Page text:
Japanese Folding Screens
Updated: Apr 21, 2021
The Chinese invented folding screens, with evidence of their existance dating back to 200BC. As they became increasingly popular, they spread to East Asia and most importantly Japan. It is here that we see the folding screen take on a new form. The purpose of the screen shifts to become a useful object; used as a room divider, a back drop and to partition off storage areas. Many of the screens depicted non-religious images, predominantly birds, trees and seasonal changes.
By the 8th Century, structural improvement became prevalent and screens began to be tied together at the top and bottom with leather or silken cords. Each panel was also surrounded by a silk border.
This was also the beginning of an important era in Japan, the Heian Period (794 to 1185). It is considered a time when Chinese influences were in decline and national culture was strengthening. The Imperial Court was at its height during this time and art, poetry and literature were of great importance.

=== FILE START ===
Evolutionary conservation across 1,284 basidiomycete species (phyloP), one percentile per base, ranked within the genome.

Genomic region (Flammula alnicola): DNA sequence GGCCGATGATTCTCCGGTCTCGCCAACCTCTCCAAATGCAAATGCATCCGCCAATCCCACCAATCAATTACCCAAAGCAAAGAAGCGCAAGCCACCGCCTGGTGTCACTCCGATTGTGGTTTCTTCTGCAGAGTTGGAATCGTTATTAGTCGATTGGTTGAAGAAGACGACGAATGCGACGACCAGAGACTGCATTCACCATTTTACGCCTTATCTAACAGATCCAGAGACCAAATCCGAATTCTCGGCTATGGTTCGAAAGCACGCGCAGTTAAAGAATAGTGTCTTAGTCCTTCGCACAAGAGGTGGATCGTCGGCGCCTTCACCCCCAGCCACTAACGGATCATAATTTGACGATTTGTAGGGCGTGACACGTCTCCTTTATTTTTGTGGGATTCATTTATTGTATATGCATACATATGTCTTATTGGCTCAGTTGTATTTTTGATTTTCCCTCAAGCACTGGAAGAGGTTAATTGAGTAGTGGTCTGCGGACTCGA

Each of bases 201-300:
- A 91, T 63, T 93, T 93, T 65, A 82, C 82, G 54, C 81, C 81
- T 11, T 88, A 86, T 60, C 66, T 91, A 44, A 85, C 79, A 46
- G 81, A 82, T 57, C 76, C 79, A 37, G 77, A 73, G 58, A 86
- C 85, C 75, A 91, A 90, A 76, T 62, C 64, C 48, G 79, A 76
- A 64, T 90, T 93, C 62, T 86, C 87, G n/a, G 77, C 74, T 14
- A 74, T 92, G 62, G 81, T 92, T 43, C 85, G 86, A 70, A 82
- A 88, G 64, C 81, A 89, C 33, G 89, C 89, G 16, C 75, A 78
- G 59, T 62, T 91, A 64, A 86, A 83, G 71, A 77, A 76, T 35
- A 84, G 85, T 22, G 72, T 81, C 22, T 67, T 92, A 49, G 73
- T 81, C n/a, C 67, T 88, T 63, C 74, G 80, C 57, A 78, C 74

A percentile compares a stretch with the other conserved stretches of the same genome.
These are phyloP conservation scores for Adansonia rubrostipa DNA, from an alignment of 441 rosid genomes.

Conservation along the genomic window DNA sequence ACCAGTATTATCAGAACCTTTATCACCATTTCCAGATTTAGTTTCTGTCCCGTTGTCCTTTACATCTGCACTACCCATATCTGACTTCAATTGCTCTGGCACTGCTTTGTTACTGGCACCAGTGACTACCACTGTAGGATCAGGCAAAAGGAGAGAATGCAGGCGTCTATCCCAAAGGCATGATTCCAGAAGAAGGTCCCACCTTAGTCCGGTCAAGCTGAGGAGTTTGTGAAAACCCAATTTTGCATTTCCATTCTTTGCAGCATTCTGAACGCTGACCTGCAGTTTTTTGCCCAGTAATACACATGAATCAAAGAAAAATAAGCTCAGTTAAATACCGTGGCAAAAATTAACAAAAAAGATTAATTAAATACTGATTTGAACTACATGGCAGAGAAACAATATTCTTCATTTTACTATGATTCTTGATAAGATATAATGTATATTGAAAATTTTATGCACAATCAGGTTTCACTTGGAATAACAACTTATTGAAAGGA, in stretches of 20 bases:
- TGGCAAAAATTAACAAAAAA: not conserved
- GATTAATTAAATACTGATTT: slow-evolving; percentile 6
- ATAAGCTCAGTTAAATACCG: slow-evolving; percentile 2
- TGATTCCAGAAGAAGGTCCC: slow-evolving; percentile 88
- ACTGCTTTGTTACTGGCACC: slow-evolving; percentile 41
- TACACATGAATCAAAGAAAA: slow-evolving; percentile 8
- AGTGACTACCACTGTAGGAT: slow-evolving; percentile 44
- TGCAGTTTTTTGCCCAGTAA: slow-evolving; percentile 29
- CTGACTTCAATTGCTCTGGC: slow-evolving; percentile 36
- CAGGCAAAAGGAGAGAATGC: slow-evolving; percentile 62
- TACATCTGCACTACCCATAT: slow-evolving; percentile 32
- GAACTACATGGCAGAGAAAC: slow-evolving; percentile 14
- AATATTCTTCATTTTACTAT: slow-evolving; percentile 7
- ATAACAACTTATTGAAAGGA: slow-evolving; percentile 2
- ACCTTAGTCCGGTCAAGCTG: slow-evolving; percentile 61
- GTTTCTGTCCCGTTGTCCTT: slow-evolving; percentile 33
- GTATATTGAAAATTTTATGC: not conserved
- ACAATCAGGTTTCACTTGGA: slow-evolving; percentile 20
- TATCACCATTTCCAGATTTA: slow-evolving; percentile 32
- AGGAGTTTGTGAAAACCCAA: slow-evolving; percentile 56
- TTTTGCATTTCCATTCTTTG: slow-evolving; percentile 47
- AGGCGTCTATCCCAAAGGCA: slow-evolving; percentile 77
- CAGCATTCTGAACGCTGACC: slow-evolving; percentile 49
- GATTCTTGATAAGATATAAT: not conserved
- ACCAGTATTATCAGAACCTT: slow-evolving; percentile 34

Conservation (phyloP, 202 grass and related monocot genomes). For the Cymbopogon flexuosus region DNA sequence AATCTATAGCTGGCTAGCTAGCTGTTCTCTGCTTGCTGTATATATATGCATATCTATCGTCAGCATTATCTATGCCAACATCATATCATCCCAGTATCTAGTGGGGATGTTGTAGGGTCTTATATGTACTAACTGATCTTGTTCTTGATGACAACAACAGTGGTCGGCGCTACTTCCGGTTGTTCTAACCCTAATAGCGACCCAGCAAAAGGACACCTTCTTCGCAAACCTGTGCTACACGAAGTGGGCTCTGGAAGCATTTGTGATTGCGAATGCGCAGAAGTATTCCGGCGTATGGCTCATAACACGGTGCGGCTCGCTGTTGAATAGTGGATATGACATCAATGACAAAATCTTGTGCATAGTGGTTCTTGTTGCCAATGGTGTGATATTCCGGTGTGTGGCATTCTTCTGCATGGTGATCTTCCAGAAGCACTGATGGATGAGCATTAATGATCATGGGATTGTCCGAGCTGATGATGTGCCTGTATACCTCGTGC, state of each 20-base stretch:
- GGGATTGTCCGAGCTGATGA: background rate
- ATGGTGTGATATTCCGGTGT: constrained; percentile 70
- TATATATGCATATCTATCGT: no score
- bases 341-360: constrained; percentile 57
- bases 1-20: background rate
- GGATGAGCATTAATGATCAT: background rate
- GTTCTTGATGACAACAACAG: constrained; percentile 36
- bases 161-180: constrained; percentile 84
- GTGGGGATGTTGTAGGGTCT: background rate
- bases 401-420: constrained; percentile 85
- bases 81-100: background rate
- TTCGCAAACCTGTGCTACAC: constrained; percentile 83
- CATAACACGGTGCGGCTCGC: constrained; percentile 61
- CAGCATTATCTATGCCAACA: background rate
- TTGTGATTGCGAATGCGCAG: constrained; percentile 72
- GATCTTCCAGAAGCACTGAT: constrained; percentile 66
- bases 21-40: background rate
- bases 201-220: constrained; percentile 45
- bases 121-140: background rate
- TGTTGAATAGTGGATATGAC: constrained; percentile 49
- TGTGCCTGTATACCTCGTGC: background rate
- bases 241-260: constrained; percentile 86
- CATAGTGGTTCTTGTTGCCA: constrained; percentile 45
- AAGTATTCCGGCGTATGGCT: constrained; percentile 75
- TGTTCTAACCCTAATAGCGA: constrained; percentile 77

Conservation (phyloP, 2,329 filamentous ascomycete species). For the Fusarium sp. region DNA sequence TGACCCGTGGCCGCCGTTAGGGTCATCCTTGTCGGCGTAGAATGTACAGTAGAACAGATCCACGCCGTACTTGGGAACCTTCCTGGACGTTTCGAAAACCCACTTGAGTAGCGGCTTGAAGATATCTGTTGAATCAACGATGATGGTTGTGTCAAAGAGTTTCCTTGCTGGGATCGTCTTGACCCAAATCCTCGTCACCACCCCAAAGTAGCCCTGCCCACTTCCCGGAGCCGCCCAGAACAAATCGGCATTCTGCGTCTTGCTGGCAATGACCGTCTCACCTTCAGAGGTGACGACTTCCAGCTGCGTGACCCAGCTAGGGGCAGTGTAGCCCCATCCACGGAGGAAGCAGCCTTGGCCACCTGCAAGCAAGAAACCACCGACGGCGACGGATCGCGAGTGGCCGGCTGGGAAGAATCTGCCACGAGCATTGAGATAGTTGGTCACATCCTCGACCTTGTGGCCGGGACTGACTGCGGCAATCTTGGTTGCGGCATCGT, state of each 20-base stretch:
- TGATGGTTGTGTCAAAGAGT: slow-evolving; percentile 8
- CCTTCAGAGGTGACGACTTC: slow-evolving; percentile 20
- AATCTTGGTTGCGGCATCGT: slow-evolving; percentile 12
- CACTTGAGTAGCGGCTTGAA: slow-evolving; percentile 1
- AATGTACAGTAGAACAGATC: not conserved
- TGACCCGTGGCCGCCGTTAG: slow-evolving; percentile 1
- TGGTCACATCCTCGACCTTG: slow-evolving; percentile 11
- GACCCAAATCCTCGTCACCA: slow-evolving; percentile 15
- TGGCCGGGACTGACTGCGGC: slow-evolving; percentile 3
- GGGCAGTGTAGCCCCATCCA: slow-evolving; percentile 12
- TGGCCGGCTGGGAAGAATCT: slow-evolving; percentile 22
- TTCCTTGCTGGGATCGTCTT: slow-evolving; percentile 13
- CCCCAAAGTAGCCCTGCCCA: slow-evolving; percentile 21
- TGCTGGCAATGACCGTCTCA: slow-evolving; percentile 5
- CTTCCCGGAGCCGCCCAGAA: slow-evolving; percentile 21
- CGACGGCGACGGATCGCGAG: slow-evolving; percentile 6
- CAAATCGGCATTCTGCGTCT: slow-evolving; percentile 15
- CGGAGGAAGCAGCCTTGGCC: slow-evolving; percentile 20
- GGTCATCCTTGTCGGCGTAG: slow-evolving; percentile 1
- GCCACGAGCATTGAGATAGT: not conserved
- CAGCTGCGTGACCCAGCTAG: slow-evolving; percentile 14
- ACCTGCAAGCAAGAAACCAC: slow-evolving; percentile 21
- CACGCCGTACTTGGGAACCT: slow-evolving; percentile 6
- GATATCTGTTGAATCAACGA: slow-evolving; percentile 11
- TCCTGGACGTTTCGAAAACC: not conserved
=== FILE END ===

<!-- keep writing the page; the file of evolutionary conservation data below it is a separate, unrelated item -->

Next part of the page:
Eventually by the 14th Century, panels were being joined with paper in a manner that is still used today. The paper hinges were pasted from the front of one panel to the back of the next in a seamless design. Individual silk borders on each panel also began to be extended the length of several panels joined together, allowing for larger, uninterrupted imagery on folding screens.
By the 16th Century the Japanese had surpassed their teachers both in artistic design and technical mastery. Japanese folding screens were known for their lightness, their layers of paper composition and their flexible hinges. Screens from this period (Monoyama Period) are also famously known for their gold brilliance, where sometimes the entire surface is covered in sheets of gold leaf.
The gold leaf reflected light and gave warmth to the room in which they were featured, often in castles and mansions which began to replace traditional temple architecture. During this lavish period many significant historical pieces were commissioned by rulers, leaving a legacy of beautiful folding Japanese screens.
Reference: Collecting Japanese Antiques - Alistair Seton, 2004
1. Senzui Byobu (Landscape with Figures) – Heian Period, 11th Century
Colour on silk – 6 Panel Screen
Location: Kyoto National Museum
2. Birds and Flowers of the Four Seasons – Late 16th Century
Ink on Paper – 6 Panel Screen Location: The Metropolitan Museum of Art, New York
3. Anthology of Japanese and Chinese Poems with Underpainting of Arrowroot Vines – Early 17th Century 26 Poem Cards, Ink, Colour, Gold and Silber Paper – 6 Panel Screen Location: The Metropolitan Museum of Art, New York